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applestar
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Minimum Night Time Temperatures - bringing plants inside

It went down to 52ºF last night!! :shock:
I forgot that I need to automatically subtract 2~3º from the official forecast for cooler temps to ajust for my garden's microclimate (unfortunately this rule doesn't apply when it's hot :?)

I'm a bit worried about some of my plants outside, but it's really WAY too early to think about covering them or bringing the container plants in. :roll:

These are what I have in my notes for Minimum Nighttime Temperatures. I posted the first set, maybe 2nd set too, before in response to someone's thread, but I wanted to start a new thread and ask you all for opinions and contributions. The first set is temperatures at which the plants will stay healthy. The 2nd set is temperatures that the plants can "survive" and "recover".

The USDA zone hardiness implies that the plants will lose foliage and go dormant before temps drop to those minimum temps, so to avoid dormancy, they need to be brought inside earlier -- at least 5°F higher than the minimum, I think. I've left them out to near minimum and they drop leaves/die down and sulk for a while, which can lead to panic -- "Oh no! I killed it!"

So let me know what you think. Post corrections and additions and let's see if we can turn this into a handy reference guide. :wink:

MINIMUM NIGHT TEMP:

Peppers

- ideal daytime temp of 75°~85°F and night temp of 55°~65° F Max 100ºF
- After transplanting, the optimum temperature is approximately 23ºC (73ºF) by day and 18-21ºC (64~70ºF) at night. Minimum soil temperature 20ºC. Max day temp 35ºC (95ºF) - dormant until lower Fall temp.

Eggplant

- ideal daytime temp should be in the range 80°~90°F and night temp should not go below 60°~65°F. Growth retarded at 60ºF
Peter1142 wrote:I really don't think it is so simple. For instance, my Hansel and Galine eggplant and Ace and Biscayne peppers have no issues with nighttime temps down into the 40s. Also if the soil is warm it keeps the plants warm, and the duration of the low temp matters also, all night or several minutes is a huge difference. If I did not plant until nighttime temps were always above 60F it would not be possible to grow these things here. Minimum soil temps are far more important IMHO but that still varies based on variety and plant size etc.

GROWTH STOP/Enter Dormancy Threshold TEMP
------------------------------------------------------
Basil - 60ºF
Eggplant - 60ºF
Pineapple - 60°F
Stevia - 60°F
Banana, Super
dwf. cavendish - 55°F
... BANANA minimum ...
Warmth, but not too much or too little! Specifically, growth stops and heat stress will occur at 100 degrees Fahrenheit (38 C). On the other end of the scale, a temperature below 42 degrees Fahrenheit (6 C) will cause leaf chlorophyll destruction. Freezing is obviously not a good thing for a banana plant, but the underground rhizome may survive if the cold temperature period if brief. Kiss the leaves goodbye, though.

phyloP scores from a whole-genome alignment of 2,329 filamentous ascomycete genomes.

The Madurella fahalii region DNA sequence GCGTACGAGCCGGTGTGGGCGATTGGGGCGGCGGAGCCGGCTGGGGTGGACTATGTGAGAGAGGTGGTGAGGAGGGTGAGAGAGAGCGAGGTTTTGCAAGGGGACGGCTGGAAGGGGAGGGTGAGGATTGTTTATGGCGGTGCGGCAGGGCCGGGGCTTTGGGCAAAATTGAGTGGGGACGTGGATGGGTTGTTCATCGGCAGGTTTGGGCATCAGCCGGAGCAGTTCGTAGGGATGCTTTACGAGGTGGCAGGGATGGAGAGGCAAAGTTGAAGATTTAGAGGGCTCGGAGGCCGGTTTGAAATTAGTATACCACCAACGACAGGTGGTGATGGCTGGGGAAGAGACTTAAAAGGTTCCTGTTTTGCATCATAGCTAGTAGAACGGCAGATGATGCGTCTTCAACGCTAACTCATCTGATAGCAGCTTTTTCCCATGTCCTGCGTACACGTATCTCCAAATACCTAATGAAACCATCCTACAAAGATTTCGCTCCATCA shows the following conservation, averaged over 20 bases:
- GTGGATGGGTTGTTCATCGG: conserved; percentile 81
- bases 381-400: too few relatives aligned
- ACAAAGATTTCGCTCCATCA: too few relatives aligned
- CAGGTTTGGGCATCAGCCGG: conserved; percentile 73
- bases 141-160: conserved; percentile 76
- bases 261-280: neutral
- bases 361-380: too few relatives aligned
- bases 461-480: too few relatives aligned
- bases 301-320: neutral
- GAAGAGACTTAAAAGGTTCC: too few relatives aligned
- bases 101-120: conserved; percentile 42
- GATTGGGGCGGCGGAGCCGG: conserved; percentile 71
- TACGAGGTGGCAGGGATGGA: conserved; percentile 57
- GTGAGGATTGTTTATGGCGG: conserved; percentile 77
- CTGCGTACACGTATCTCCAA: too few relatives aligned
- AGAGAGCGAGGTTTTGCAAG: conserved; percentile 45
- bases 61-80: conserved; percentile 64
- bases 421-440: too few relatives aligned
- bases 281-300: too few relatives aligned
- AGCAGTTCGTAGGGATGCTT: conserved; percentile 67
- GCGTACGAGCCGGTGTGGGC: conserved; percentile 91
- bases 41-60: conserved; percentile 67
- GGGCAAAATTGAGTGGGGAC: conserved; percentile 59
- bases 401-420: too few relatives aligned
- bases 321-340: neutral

https://www.sherrysgreenhouse.com/oldsite/banana.html
...
Coffea arabica - 55°F
Peppers - 55ºF
Zinzibar officinale
(edible ginger) - 55°F
Tomato - 50ºF
Nasturtiums - 48ºF

--

I also have the following in my notes:
**Bring inside at least 5°F above highest zone temp to AVOID dormancy**
Based on USDA Hardiness Zone Map at https://www.usna.usda.gov/Hardzone/hzm-nw1.html

BRING IN ABOVE 60°F
-------------------------
Orchid 55 ~ 60
Chenille plant 55 ~ 60
Coffea arabica 55 ~ 60
Jasmine, Maid of
Orleans 9 (20) ~ 11 (40)
Pineapple 10b (35) ~ 11 (40)

BRING IN ABOVE 55°F
-------------------------
Basil 50
Banana, Super
Dwarf Cavendish 40

BRING IN ABOVE 50°F
-------------------------
Lemon, Meyerii 10a (30) ~ 11 (40)
Norfolk Island Pine 10a (30) ~ 11 (40)

BRING IN ABOVE 45°F
--------------------------
Aloe vera 10b (35) ~ 11 (40)
Grapefruit 10b (35) ~ 11 (40)
Lime 10b (35) ~ 11 (40)
Lemon Grass 10b (35) ~ 11 (40)
Night Blooming
Cereus 10b (35) ~ 11 (40)

Lemon 10a (30) ~ 11 (40)
Mango 10a (30) ~ 11 (40)
Rubber Plant 10a (30) ~ 11 (40)
Jalapeño 9 (20) ~ 11 (40)
Stevia 9 (20) ~ 11 (40)
Geranium 9 (20) ~ 11 (40)


BRING IN ABOVE 40°F
--------------------------
Amaryllis 8, 9 (20) ~ 11 (40)
Avocado 10a (30) ~ 10b (35)
Lemon Verbena 9 (20) ~ 10b(35)

Fuchsia 9 (20) ~ 10a (30)

Pineapple Sage 8 (10) ~ 11 (40)
Fig "Petite Negra" 8

BRING IN ABOVE 35°F (frost warning)
------------------------------------------
Rosemary 7a (0 °F) ~ 7b (5 °F)
Parsley 7a (0 °F) ~ 7b (5 °F)
Thyme, VarLemon 7a (0 °F) ~ 7b (5 °F)

(DORMANT STORAGE IN GARAGE ABOVE 28°F and foliage drops)
Pomegranate 10b (35) ~ 11 (40) <-- allow to go dormant
Overwintering
Hot peppers <-- allow to go dormant
Pineapple Sage
Venus Fly Trap (store dormant in cooler for insurance)
Last edited by applestar on Tue Oct 01, 2019 10:13 am, edited 18 times in total.
Reason: Additional info added for eggplant.

csvd87
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It was down to under 50 overnight 2 weeks ago here, but however, back up to 75-80 during the day. My climate is strange. No one ever knows what is going to happen, meteorologists just spin a wheel.

I do have a Mango tree I started in June, about 8 Inches tall and looking quite healthy, also have Grapefruit and Lemon trees in 4 inch pots... just took a look.. lemon needs a bigger pot :)

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applestar
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Bumping this, partly as a reminder to *myself* :wink:
Pre-dawn temp this morning was 50ºF....